April 17, 2005

US decision to let Afghans chase Laden was mistake

BERLIN (AP): Osama bin Laden bribed Afghan militias to give him free passage into hiding after the US-led invasion in 2001, the head of Germany's spy agency was quoted Tuesday as saying, in remarks critical of the United States. "The principal mistake was made already in 2001, when one wanted Bin Laden to be apprehended by the Afghan militias in Tora Bora," August Hanning told the Handelsblatt daily. "There, bin Laden could buy himself free with a lot of money." The head of Germany's Federal Intelligence Service did not explicitly blame the United States, whose forces used Afghans as their eyes and ears in the hunt for al-Qaeda and Taleban after the war, but the context was clear. Shortly after the invasion of Afghanistan the US commander, Gen. Tommy Franks, acknowledged that some Afghans were probably accepting bribes to free al-Qaeda or Taleban fighters whom the US wished to interrogate - although he did not name Osama bin Laden himself.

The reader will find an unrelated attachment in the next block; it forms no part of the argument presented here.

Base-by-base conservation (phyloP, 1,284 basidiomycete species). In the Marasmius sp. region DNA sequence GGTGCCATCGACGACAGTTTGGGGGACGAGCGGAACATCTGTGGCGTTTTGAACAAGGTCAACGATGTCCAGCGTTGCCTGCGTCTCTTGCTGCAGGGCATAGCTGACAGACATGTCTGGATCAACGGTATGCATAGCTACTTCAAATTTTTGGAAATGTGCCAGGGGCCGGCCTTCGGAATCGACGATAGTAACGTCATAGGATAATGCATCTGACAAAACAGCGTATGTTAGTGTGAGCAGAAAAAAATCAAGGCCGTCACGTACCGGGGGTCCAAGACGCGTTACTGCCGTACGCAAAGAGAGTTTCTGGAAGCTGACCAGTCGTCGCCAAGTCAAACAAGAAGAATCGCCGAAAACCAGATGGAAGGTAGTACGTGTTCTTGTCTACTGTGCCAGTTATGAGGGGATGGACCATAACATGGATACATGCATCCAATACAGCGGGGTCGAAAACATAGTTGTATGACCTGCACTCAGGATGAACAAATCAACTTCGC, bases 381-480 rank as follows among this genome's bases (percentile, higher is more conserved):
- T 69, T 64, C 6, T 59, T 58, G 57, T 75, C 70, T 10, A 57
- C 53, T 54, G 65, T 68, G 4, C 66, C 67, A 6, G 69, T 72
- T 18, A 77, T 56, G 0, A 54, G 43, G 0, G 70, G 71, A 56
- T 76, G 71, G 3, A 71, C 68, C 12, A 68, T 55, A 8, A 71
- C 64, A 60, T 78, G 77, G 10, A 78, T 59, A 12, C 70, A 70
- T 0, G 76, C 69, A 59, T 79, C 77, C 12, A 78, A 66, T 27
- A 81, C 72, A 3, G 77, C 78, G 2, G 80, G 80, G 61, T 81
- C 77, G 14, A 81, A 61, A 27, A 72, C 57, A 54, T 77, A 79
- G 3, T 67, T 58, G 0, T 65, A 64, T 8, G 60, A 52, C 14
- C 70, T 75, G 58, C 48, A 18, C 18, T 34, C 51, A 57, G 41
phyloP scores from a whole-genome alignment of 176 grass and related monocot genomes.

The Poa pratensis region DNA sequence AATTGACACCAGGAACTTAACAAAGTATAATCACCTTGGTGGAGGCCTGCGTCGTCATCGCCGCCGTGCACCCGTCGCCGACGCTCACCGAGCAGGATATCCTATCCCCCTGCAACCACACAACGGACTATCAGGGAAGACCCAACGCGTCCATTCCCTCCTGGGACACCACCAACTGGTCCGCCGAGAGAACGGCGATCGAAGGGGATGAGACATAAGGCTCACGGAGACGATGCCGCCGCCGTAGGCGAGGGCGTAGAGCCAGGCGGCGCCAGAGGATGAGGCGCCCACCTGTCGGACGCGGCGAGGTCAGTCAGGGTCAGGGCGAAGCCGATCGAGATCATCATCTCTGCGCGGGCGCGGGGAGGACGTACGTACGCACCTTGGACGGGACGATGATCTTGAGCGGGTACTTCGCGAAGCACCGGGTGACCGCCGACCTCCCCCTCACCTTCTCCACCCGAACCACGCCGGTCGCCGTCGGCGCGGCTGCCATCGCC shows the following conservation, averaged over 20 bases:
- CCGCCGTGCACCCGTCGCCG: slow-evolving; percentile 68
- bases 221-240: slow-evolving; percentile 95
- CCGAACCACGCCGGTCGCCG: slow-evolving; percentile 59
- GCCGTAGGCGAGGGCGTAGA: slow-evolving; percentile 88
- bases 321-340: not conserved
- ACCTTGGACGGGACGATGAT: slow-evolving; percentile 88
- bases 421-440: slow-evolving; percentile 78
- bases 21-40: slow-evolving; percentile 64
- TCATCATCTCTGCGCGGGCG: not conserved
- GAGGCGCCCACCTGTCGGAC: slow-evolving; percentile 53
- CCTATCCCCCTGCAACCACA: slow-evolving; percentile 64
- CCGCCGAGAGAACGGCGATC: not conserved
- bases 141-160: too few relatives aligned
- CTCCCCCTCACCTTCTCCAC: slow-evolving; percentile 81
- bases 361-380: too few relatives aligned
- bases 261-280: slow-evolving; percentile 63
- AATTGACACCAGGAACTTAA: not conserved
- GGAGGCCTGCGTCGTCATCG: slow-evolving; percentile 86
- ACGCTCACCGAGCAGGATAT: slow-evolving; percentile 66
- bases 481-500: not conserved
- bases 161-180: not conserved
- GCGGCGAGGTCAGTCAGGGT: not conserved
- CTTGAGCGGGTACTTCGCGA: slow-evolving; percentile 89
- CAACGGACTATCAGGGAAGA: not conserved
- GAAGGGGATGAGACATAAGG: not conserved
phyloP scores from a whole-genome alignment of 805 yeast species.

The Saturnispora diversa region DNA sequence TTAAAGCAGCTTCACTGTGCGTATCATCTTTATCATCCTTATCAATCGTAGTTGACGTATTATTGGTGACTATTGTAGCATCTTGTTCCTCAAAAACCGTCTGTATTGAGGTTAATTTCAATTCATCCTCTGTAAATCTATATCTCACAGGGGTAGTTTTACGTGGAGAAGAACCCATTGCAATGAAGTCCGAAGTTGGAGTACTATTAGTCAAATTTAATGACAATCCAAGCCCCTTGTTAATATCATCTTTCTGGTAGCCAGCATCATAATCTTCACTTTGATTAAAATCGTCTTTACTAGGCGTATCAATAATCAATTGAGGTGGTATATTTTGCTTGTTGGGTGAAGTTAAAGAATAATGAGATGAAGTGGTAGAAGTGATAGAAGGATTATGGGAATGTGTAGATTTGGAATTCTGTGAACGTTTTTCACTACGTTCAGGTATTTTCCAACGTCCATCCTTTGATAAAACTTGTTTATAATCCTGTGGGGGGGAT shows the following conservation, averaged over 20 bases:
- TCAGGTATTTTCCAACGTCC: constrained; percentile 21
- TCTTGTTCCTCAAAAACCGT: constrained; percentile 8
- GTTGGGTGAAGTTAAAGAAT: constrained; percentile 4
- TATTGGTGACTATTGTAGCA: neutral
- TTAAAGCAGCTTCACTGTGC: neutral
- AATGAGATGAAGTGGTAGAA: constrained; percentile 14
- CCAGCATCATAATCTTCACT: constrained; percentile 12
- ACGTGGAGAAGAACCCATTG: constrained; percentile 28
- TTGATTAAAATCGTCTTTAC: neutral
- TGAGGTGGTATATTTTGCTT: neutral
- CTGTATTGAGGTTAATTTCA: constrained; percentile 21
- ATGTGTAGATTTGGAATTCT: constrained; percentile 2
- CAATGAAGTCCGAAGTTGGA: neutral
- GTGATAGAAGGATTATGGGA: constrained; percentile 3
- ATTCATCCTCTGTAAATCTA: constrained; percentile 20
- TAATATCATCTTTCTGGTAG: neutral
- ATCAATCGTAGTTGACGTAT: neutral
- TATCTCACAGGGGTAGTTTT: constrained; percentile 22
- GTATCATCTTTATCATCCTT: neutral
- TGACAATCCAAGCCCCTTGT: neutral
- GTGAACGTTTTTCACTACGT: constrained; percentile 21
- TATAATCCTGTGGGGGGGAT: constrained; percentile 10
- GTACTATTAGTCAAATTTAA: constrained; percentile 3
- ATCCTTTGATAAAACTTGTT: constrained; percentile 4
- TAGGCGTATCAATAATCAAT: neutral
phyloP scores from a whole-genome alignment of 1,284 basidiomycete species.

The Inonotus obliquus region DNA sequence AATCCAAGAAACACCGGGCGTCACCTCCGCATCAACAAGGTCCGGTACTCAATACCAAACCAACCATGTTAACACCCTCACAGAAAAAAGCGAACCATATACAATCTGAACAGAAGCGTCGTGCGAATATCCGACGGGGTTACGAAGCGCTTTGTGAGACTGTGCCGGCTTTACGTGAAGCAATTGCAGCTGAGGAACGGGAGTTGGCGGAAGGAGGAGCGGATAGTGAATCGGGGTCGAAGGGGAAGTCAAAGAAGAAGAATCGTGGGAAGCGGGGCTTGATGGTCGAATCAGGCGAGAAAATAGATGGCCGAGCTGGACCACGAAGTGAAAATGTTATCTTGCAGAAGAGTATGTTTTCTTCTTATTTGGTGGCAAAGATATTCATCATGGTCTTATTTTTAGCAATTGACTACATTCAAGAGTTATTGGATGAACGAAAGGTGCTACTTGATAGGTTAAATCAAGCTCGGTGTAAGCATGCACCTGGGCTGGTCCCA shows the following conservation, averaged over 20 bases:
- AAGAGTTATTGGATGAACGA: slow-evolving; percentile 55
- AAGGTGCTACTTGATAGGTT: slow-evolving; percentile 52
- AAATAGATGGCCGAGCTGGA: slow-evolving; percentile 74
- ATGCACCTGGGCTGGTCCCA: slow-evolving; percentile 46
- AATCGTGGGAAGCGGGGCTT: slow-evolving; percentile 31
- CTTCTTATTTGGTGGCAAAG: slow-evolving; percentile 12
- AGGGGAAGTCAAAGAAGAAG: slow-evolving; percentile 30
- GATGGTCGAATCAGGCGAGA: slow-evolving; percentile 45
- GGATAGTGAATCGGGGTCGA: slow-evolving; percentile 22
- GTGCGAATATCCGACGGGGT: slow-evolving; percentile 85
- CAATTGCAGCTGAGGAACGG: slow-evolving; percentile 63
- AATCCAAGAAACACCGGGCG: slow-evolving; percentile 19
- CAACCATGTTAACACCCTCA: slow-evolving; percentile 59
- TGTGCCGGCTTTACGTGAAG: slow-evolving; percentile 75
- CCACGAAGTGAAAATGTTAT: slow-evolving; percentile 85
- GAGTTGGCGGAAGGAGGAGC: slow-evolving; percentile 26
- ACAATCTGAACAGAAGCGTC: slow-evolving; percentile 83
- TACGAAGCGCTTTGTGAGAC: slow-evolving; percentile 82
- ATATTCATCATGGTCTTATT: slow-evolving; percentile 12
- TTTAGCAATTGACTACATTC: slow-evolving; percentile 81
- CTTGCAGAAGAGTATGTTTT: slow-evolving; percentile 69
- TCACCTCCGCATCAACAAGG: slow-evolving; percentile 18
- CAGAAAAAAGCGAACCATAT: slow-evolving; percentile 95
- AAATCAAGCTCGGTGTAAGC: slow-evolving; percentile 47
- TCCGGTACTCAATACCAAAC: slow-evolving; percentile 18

Military experts warned at the time that many Afghan tribal leaders were working first to consolidate their own power, viewing the American goals of capturing al-Qaeda figures as secondary. The failure to catch bin Laden quickly allowed the terrorist leader - blamed by the United States for the Sept 11, 2001, attacks on New York and Washington - to slip away and insulate himself, Hanning said. "Since then, he has been able to create his own infrastructure in the Afghanistan-Pakistan border area and has won many friends from the tribal groups there," he said.

No comments: